Bottom Line: Disease progression was observed in 15 of the 217 patients followed up between 2009 and 2013 (ImmP, n = 10; VirP, n = 5).T cell activation and IP10 levels at inclusion were significantly higher in ImmP than in non-progressors.These factors should be considered for adjusting their follow-up.

View Article: PubMed Central - PubMed

Affiliation: UMR 1184, Immunologie des Maladies Virales et Autoimmunes (IMVA), Université Paris Sud, Le Kremlin Bicêtre, France; Assistance Publique-Hôpitaux de Paris, Service de Médecine Interne, Hôpitaux Universitaires Paris Sud, Le Kremlin-Bicêtre, France; Faculté de Médecine Paris Sud, Le Kremlin Bicêtre, France.

ABSTRACT
Some HIV controllers (HICs) experience CD4+T cell count loss and/or lose their ability to control HIV. In this study, we investigated the rate of immunologic and/or virologic progression (ImmP/VirP) and its determinants in the ANRS CO21/CODEX cohort. Immunologic progression was defined as a lasting fall in CD4+T cell count below 350/mm(3) or more than 200/mm(3) with a baseline count below 600/mm(3). Virologic progression was defined as a HIV viral load (VL) above 2000 copies/mL on two consecutive determinations. Clinical characteristics, immune activation, ultrasensitive HIV VL and total HIV DNA were analyzed. Disease progression was observed in 15 of the 217 patients followed up between 2009 and 2013 (ImmP, n = 10; VirP, n = 5). Progressors had higher ultrasensitive HIV RNA levels at inclusion (i.e. 1-2 years before progression) than non-progressors. ImmP had also lower CD4+T cell nadir and CD4+T cell count at inclusion, and VirP had higher HIV DNA levels in blood. T cell activation and IP10 levels at inclusion were significantly higher in ImmP than in non-progressors. In summary, the lasting loss of CD4+T cells, residual HIV replication and basal levels of immune activation appear to be major determinants of progression in HICs. These factors should be considered for adjusting their follow-up.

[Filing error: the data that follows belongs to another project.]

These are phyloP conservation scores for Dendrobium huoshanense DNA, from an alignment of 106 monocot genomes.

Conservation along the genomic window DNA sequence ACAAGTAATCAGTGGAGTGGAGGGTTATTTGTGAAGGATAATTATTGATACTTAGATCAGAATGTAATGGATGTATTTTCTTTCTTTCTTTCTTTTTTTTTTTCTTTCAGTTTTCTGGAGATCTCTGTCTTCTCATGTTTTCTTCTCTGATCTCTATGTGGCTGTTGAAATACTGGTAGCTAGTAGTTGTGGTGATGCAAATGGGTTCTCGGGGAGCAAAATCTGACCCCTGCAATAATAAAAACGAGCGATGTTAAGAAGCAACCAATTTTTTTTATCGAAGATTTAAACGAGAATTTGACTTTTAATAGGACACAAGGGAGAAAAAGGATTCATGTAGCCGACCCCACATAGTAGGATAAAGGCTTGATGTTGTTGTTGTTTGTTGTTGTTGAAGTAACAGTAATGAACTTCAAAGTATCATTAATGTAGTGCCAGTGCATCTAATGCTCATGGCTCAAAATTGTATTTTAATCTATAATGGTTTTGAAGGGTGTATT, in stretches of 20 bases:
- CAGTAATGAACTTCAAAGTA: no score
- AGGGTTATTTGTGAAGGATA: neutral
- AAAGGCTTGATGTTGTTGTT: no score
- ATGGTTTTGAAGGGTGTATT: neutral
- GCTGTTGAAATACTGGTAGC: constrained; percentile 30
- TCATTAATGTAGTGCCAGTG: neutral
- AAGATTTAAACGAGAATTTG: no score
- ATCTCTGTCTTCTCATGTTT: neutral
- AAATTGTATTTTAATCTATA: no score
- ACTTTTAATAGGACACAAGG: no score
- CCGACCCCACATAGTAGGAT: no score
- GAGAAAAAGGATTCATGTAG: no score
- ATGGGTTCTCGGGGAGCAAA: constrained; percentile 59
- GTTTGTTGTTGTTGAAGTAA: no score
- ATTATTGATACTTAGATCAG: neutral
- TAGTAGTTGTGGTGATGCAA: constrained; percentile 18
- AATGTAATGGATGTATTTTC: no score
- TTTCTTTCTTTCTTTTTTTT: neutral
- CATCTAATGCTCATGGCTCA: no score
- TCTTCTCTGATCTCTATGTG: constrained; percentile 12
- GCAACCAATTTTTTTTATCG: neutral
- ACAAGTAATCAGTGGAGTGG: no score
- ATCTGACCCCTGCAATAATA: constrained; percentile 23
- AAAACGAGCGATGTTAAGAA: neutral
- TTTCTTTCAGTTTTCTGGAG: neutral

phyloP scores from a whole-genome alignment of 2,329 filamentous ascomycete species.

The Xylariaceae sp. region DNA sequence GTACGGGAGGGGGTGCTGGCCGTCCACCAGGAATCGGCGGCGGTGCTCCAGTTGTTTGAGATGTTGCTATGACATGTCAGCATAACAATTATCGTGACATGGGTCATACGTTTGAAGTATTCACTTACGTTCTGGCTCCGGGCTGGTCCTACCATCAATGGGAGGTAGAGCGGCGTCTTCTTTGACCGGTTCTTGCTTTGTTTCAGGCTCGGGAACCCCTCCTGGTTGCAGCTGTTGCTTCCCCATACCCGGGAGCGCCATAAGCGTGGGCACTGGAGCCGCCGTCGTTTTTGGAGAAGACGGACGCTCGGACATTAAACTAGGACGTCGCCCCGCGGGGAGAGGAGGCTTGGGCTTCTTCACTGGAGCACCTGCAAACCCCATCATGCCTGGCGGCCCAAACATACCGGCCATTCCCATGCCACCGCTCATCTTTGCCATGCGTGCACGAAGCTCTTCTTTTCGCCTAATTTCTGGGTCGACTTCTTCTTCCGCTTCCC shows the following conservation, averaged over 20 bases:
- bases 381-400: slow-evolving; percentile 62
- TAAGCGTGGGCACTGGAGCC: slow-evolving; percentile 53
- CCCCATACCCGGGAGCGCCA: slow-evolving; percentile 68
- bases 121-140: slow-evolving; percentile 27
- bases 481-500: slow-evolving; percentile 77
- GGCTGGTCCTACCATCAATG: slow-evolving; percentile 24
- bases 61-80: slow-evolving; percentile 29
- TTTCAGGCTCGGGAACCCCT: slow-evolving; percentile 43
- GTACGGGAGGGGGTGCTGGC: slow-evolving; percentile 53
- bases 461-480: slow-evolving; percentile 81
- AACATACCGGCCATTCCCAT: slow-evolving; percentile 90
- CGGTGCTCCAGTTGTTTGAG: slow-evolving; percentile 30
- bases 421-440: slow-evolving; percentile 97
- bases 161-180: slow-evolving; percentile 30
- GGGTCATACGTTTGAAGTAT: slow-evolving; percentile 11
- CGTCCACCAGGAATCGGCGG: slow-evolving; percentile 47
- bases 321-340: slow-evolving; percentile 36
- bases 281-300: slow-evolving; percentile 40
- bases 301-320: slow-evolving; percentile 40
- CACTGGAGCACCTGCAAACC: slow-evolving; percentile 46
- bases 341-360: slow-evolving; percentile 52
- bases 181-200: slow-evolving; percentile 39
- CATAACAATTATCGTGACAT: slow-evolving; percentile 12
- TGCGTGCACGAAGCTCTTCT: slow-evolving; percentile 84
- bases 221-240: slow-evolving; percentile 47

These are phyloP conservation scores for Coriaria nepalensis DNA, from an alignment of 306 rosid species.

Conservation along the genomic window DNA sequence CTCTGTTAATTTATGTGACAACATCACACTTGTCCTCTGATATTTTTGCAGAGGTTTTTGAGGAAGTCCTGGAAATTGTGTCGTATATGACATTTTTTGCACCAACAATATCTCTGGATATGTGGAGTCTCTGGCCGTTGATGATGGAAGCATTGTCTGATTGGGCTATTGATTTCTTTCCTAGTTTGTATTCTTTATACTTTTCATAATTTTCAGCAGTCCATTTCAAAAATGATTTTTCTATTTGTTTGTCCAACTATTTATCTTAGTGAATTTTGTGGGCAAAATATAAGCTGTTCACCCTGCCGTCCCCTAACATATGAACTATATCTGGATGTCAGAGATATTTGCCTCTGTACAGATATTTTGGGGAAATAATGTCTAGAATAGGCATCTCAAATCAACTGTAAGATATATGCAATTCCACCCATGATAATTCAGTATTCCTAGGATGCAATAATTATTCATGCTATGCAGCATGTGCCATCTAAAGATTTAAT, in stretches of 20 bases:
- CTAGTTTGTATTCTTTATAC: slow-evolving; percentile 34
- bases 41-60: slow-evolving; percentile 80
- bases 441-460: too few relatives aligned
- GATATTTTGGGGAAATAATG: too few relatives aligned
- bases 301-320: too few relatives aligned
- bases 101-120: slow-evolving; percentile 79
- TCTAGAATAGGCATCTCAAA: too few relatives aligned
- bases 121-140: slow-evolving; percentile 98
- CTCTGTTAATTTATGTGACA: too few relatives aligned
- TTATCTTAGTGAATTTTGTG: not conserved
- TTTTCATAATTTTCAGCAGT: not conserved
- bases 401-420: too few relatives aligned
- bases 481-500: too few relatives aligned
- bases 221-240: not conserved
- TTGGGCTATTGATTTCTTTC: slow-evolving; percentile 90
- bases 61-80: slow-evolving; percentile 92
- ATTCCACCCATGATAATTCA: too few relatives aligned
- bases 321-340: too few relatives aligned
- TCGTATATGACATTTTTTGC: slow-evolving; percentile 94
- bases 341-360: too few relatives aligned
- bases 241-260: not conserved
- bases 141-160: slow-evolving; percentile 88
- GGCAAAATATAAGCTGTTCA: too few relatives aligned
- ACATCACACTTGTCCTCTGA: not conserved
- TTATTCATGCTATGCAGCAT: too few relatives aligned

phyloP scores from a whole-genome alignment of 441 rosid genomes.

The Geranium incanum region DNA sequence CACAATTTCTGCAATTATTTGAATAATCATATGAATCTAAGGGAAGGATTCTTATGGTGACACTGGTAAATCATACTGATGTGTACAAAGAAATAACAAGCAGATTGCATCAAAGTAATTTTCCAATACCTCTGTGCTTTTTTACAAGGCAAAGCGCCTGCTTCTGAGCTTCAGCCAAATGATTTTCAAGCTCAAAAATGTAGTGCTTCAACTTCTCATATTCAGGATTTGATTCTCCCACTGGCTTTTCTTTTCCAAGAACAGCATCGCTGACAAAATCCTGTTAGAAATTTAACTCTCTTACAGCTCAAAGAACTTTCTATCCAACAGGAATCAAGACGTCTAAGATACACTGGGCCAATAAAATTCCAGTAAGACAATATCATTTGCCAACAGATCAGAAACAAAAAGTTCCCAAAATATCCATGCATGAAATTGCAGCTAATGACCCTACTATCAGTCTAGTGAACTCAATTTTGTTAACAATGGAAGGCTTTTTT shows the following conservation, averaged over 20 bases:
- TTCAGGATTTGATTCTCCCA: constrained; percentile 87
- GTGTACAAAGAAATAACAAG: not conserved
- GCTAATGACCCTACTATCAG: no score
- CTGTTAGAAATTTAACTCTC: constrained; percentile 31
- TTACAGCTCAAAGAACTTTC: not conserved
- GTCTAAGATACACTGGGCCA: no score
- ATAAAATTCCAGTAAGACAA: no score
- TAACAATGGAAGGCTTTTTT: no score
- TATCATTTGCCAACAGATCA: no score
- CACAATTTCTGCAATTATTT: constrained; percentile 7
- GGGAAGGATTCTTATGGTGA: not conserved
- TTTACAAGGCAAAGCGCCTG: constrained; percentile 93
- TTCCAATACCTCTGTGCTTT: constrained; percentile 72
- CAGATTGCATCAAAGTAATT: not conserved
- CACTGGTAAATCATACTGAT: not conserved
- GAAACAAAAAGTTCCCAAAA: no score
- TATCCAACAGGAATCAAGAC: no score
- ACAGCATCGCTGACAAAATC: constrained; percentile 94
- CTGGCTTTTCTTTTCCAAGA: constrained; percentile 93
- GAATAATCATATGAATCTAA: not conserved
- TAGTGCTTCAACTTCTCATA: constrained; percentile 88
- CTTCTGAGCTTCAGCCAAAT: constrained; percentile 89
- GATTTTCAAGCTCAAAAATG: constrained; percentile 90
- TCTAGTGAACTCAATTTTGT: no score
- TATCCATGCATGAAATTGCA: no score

No MeSH data available.


Related in: MedlinePlus